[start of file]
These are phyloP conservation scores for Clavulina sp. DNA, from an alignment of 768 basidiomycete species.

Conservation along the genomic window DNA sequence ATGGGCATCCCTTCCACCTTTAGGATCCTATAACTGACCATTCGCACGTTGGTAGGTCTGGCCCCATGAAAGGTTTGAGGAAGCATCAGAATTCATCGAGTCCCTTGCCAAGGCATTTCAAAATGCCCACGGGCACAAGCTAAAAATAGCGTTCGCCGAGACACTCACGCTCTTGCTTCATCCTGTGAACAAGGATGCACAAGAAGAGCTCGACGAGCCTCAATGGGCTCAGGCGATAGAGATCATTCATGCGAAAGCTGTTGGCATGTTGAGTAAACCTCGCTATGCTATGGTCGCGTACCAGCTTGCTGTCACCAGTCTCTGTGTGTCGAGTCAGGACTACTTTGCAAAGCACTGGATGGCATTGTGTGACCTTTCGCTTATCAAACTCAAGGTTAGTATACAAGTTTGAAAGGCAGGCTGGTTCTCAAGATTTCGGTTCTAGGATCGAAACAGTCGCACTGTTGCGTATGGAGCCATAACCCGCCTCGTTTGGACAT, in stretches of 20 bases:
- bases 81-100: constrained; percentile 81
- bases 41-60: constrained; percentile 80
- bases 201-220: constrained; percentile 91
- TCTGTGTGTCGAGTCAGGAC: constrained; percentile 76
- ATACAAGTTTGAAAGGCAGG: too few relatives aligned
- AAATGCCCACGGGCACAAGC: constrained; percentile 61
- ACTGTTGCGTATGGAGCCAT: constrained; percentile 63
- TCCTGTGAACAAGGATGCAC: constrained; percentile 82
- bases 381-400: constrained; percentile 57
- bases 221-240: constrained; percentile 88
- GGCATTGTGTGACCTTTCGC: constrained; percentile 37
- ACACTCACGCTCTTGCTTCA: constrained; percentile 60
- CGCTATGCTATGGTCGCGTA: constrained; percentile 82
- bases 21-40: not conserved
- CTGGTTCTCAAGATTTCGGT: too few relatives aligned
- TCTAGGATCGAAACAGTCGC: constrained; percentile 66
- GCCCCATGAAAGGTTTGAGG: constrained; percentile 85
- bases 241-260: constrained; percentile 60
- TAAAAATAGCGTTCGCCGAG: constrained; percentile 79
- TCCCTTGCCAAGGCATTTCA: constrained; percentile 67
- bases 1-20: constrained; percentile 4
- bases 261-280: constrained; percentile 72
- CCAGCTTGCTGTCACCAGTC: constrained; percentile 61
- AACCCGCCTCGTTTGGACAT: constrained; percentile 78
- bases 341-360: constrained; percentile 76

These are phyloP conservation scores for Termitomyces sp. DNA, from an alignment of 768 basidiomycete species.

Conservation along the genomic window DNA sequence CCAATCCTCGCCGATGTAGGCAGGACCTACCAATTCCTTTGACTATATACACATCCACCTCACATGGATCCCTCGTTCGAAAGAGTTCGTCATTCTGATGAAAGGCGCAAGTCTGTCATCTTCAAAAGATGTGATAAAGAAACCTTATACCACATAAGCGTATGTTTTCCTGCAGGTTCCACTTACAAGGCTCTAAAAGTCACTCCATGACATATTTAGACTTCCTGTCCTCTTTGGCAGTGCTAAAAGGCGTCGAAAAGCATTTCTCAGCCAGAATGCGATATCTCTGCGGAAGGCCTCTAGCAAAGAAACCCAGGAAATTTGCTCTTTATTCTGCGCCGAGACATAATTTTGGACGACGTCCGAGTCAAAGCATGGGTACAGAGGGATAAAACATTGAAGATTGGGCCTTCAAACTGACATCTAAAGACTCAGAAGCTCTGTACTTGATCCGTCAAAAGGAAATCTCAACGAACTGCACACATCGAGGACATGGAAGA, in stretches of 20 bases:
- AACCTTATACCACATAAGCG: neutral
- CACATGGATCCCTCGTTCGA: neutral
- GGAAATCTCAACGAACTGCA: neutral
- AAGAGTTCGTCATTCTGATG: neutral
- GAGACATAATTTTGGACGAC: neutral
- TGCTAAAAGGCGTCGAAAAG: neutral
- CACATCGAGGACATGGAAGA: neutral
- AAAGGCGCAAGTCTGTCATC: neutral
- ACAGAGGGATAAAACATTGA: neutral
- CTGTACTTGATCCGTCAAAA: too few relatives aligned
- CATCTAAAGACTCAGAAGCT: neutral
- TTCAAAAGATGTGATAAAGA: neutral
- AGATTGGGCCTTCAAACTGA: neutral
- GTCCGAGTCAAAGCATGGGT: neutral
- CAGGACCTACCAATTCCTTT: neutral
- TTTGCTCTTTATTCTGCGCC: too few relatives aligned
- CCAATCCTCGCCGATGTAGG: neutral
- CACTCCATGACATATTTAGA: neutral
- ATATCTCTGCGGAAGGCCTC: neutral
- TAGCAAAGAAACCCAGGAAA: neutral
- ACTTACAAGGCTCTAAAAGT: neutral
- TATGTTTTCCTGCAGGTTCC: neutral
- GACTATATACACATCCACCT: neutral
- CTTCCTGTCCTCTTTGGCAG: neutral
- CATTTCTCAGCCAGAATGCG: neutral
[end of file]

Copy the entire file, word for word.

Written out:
These are phyloP conservation scores for Clavulina sp. DNA, from an alignment of 768 basidiomycete species.

Conservation along the genomic window DNA sequence ATGGGCATCCCTTCCACCTTTAGGATCCTATAACTGACCATTCGCACGTTGGTAGGTCTGGCCCCATGAAAGGTTTGAGGAAGCATCAGAATTCATCGAGTCCCTTGCCAAGGCATTTCAAAATGCCCACGGGCACAAGCTAAAAATAGCGTTCGCCGAGACACTCACGCTCTTGCTTCATCCTGTGAACAAGGATGCACAAGAAGAGCTCGACGAGCCTCAATGGGCTCAGGCGATAGAGATCATTCATGCGAAAGCTGTTGGCATGTTGAGTAAACCTCGCTATGCTATGGTCGCGTACCAGCTTGCTGTCACCAGTCTCTGTGTGTCGAGTCAGGACTACTTTGCAAAGCACTGGATGGCATTGTGTGACCTTTCGCTTATCAAACTCAAGGTTAGTATACAAGTTTGAAAGGCAGGCTGGTTCTCAAGATTTCGGTTCTAGGATCGAAACAGTCGCACTGTTGCGTATGGAGCCATAACCCGCCTCGTTTGGACAT, in stretches of 20 bases:
- bases 81-100: constrained; percentile 81
- bases 41-60: constrained; percentile 80
- bases 201-220: constrained; percentile 91
- TCTGTGTGTCGAGTCAGGAC: constrained; percentile 76
- ATACAAGTTTGAAAGGCAGG: too few relatives aligned
- AAATGCCCACGGGCACAAGC: constrained; percentile 61
- ACTGTTGCGTATGGAGCCAT: constrained; percentile 63
- TCCTGTGAACAAGGATGCAC: constrained; percentile 82
- bases 381-400: constrained; percentile 57
- bases 221-240: constrained; percentile 88
- GGCATTGTGTGACCTTTCGC: constrained; percentile 37
- ACACTCACGCTCTTGCTTCA: constrained; percentile 60
- CGCTATGCTATGGTCGCGTA: constrained; percentile 82
- bases 21-40: not conserved
- CTGGTTCTCAAGATTTCGGT: too few relatives aligned
- TCTAGGATCGAAACAGTCGC: constrained; percentile 66
- GCCCCATGAAAGGTTTGAGG: constrained; percentile 85
- bases 241-260: constrained; percentile 60
- TAAAAATAGCGTTCGCCGAG: constrained; percentile 79
- TCCCTTGCCAAGGCATTTCA: constrained; percentile 67
- bases 1-20: constrained; percentile 4
- bases 261-280: constrained; percentile 72
- CCAGCTTGCTGTCACCAGTC: constrained; percentile 61
- AACCCGCCTCGTTTGGACAT: constrained; percentile 78
- bases 341-360: constrained; percentile 76

These are phyloP conservation scores for Termitomyces sp. DNA, from an alignment of 768 basidiomycete species.

Conservation along the genomic window DNA sequence CCAATCCTCGCCGATGTAGGCAGGACCTACCAATTCCTTTGACTATATACACATCCACCTCACATGGATCCCTCGTTCGAAAGAGTTCGTCATTCTGATGAAAGGCGCAAGTCTGTCATCTTCAAAAGATGTGATAAAGAAACCTTATACCACATAAGCGTATGTTTTCCTGCAGGTTCCACTTACAAGGCTCTAAAAGTCACTCCATGACATATTTAGACTTCCTGTCCTCTTTGGCAGTGCTAAAAGGCGTCGAAAAGCATTTCTCAGCCAGAATGCGATATCTCTGCGGAAGGCCTCTAGCAAAGAAACCCAGGAAATTTGCTCTTTATTCTGCGCCGAGACATAATTTTGGACGACGTCCGAGTCAAAGCATGGGTACAGAGGGATAAAACATTGAAGATTGGGCCTTCAAACTGACATCTAAAGACTCAGAAGCTCTGTACTTGATCCGTCAAAAGGAAATCTCAACGAACTGCACACATCGAGGACATGGAAGA, in stretches of 20 bases:
- AACCTTATACCACATAAGCG: neutral
- CACATGGATCCCTCGTTCGA: neutral
- GGAAATCTCAACGAACTGCA: neutral
- AAGAGTTCGTCATTCTGATG: neutral
- GAGACATAATTTTGGACGAC: neutral
- TGCTAAAAGGCGTCGAAAAG: neutral
- CACATCGAGGACATGGAAGA: neutral
- AAAGGCGCAAGTCTGTCATC: neutral
- ACAGAGGGATAAAACATTGA: neutral
- CTGTACTTGATCCGTCAAAA: too few relatives aligned
- CATCTAAAGACTCAGAAGCT: neutral
- TTCAAAAGATGTGATAAAGA: neutral
- AGATTGGGCCTTCAAACTGA: neutral
- GTCCGAGTCAAAGCATGGGT: neutral
- CAGGACCTACCAATTCCTTT: neutral
- TTTGCTCTTTATTCTGCGCC: too few relatives aligned
- CCAATCCTCGCCGATGTAGG: neutral
- CACTCCATGACATATTTAGA: neutral
- ATATCTCTGCGGAAGGCCTC: neutral
- TAGCAAAGAAACCCAGGAAA: neutral
- ACTTACAAGGCTCTAAAAGT: neutral
- TATGTTTTCCTGCAGGTTCC: neutral
- GACTATATACACATCCACCT: neutral
- CTTCCTGTCCTCTTTGGCAG: neutral
- CATTTCTCAGCCAGAATGCG: neutral